Execute the apt install command below to install the jellyfin media server. Type y for the confirmation and press ENTER to proceed.
sudo apt install jellyfin

install jellyfin

After installation, ensure the Jellyfin service is running and enabled using the command below.
sudo systemctl is-enabled jellyfin
sudo systemctl status jellyfin

If running, you should see the output active (running). When enabled, the output you should get is enabled. This means the Jellyfin will start automatically upon the system boot.

verify jellyfin

By default, Jellyfin is running in localhost with port 8096. Execute the ss command below to verify the ports list on your Debian system.
ss -tulpn

You can expect to see port 8096 is used by the Jellyfin media server.

checking jellyfin port

Lastly, run the following systemctl command to start, stop, or restart the Jellyfin service.
sudo systemctl start jellyfin
sudo systemctl stop jellyfin
sudo systemctl restart jellyfin

Security Settings with UFW

In the following section, you will secure your Jellyfin media server via UFW. You will install UFW and and then open HTTP and HTTPS protocols for client access. You must open HTTP and HTTPS protocols because you will be using Apache2 as a reverse proxy.

First, install UFW via the apt install command below.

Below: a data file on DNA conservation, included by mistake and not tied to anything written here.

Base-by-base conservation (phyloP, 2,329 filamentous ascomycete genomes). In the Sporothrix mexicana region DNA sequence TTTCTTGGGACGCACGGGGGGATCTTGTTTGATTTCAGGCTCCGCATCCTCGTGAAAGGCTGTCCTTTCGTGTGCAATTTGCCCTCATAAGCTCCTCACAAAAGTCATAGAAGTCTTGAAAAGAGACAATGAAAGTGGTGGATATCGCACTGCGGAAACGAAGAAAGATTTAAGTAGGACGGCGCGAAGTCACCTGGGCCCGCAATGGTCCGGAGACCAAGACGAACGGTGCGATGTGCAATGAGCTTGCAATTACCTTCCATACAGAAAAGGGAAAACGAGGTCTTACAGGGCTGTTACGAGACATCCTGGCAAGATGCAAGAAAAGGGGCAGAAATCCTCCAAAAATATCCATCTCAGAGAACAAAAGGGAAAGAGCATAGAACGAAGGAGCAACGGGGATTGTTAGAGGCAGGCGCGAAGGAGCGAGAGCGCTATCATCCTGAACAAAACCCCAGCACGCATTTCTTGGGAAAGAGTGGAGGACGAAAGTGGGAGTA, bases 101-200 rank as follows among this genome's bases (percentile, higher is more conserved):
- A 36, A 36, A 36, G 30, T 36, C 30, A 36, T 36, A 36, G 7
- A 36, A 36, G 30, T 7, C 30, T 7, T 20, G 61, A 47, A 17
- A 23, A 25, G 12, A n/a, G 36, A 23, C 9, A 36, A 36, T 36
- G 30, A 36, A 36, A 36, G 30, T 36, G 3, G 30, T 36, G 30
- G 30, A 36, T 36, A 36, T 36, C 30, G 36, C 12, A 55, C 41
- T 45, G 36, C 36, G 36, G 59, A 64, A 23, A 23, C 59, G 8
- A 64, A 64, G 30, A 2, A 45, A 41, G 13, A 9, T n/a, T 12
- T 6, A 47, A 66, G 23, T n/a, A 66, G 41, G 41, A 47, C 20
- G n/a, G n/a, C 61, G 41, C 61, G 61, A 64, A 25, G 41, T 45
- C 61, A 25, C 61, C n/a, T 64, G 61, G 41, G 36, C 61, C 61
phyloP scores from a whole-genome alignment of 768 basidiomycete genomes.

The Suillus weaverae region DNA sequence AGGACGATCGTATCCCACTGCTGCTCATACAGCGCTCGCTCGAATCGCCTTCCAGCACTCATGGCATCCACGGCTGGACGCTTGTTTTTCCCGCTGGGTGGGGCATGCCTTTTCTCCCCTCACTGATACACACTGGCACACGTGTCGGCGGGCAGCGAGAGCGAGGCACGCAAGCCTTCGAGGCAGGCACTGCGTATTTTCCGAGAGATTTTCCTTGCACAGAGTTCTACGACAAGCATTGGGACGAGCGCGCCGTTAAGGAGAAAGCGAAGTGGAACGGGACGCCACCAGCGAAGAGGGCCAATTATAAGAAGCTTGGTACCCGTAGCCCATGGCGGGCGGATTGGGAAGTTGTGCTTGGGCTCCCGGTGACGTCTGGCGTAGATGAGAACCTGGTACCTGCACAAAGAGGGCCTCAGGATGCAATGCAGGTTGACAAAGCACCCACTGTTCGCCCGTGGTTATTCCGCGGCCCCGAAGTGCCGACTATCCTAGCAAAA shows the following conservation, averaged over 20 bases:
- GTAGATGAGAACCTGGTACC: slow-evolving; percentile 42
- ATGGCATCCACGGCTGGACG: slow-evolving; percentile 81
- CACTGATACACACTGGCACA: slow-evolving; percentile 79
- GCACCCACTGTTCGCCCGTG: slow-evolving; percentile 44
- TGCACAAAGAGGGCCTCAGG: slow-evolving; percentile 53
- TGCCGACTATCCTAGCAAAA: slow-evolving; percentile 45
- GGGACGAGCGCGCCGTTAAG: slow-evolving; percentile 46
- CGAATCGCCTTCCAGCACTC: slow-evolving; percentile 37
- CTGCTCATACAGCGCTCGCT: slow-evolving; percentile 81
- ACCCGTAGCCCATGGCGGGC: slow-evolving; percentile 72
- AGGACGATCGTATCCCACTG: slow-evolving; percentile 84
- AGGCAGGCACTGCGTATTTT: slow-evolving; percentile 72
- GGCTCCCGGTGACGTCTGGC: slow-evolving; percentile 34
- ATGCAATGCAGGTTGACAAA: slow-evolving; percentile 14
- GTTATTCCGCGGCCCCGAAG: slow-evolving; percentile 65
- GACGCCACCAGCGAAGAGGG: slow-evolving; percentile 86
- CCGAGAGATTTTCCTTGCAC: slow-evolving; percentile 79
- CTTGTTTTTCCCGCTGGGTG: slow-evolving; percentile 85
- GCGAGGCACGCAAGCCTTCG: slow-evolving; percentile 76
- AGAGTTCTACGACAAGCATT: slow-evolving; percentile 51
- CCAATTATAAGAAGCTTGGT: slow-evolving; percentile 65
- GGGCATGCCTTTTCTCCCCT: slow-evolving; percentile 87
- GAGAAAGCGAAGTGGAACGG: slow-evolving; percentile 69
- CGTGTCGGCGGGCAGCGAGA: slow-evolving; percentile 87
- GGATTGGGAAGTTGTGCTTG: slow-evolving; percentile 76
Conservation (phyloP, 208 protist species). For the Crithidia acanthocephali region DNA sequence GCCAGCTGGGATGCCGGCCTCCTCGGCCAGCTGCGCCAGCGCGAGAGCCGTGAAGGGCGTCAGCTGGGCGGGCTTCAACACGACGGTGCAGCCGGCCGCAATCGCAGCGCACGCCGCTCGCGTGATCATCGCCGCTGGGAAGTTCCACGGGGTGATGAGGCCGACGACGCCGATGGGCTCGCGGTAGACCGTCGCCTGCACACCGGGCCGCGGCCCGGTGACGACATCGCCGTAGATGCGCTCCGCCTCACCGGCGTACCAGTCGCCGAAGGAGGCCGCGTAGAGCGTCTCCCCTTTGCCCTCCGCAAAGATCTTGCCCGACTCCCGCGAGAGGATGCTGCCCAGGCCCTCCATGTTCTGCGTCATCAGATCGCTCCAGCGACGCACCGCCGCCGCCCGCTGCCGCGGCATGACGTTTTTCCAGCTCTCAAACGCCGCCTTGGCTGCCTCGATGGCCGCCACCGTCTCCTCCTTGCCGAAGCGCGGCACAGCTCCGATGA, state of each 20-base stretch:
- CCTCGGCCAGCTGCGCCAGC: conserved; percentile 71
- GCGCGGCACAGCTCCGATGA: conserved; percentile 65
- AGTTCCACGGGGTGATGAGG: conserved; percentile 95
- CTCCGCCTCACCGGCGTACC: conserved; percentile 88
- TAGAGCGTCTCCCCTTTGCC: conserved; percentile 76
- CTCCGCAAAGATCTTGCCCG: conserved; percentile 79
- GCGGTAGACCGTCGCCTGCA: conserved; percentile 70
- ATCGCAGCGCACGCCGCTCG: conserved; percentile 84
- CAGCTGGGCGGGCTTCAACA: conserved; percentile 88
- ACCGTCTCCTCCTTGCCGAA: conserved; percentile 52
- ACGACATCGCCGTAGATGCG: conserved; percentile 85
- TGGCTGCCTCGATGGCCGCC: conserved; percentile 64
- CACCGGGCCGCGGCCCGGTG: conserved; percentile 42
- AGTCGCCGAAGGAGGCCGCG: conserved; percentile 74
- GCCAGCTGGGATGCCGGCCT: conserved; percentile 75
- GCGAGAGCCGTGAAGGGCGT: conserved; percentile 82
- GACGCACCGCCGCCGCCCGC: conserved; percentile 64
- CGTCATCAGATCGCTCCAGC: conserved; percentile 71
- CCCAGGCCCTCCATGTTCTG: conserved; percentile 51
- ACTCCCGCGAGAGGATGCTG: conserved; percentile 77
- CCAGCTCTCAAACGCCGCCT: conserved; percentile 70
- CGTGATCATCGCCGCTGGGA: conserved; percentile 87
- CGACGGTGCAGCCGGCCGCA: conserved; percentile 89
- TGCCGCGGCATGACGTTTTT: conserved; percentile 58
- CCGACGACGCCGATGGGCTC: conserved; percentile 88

sudo apt install ufw -y

install ufw

Once UFW installed, run the ufw command below to add the OpenSSH service, then start and enable UFW.
sudo ufw allow OpenSSH
sudo ufw enable

Type y when prompted and UFW should be running and enabled.

Now run the command below to add the WWW Full profile and verify the UFW status. The WWW Full profile will open both HTTP and HTTPS protocols on your Debian system.
sudo ufw allow "WWW Full"
sudo ufw status

The output should indicate that UFW is active with enabled OpenSSH and WWW Full profiles.

setup ufw

Installing and Configuring Apache2 as Reverse Proxy

In this guide, you will run the Jellyfin media server within Apache2 as a reverse proxy. You’ll also secure your installation with SSL/TLS certificates generated via Certbot and Letsencrypt.

Now, complete the following tasks: install Apache2 and Certbot, generate SSL/TLS certificates, and create the Apache2 virtual host configuration for the Jellyfin media server.

Installing Apache2 and Certbot

First, run the following command to install the Apache2 web server and Certbot. Type y for the confirmation and press ENTER.
sudo apt install apache2 certbot

install apache2 certbot

After installation is finished, the apache2 service should be running and enabled by default. Verify it using the systemctl command below.
sudo systemctl is-enabled apache2
sudo systemctl status apache2

The output enabled indicates that the apache2 service will start automatically at boot. And the output active (running) indicates the status of the service is running.

checking apache2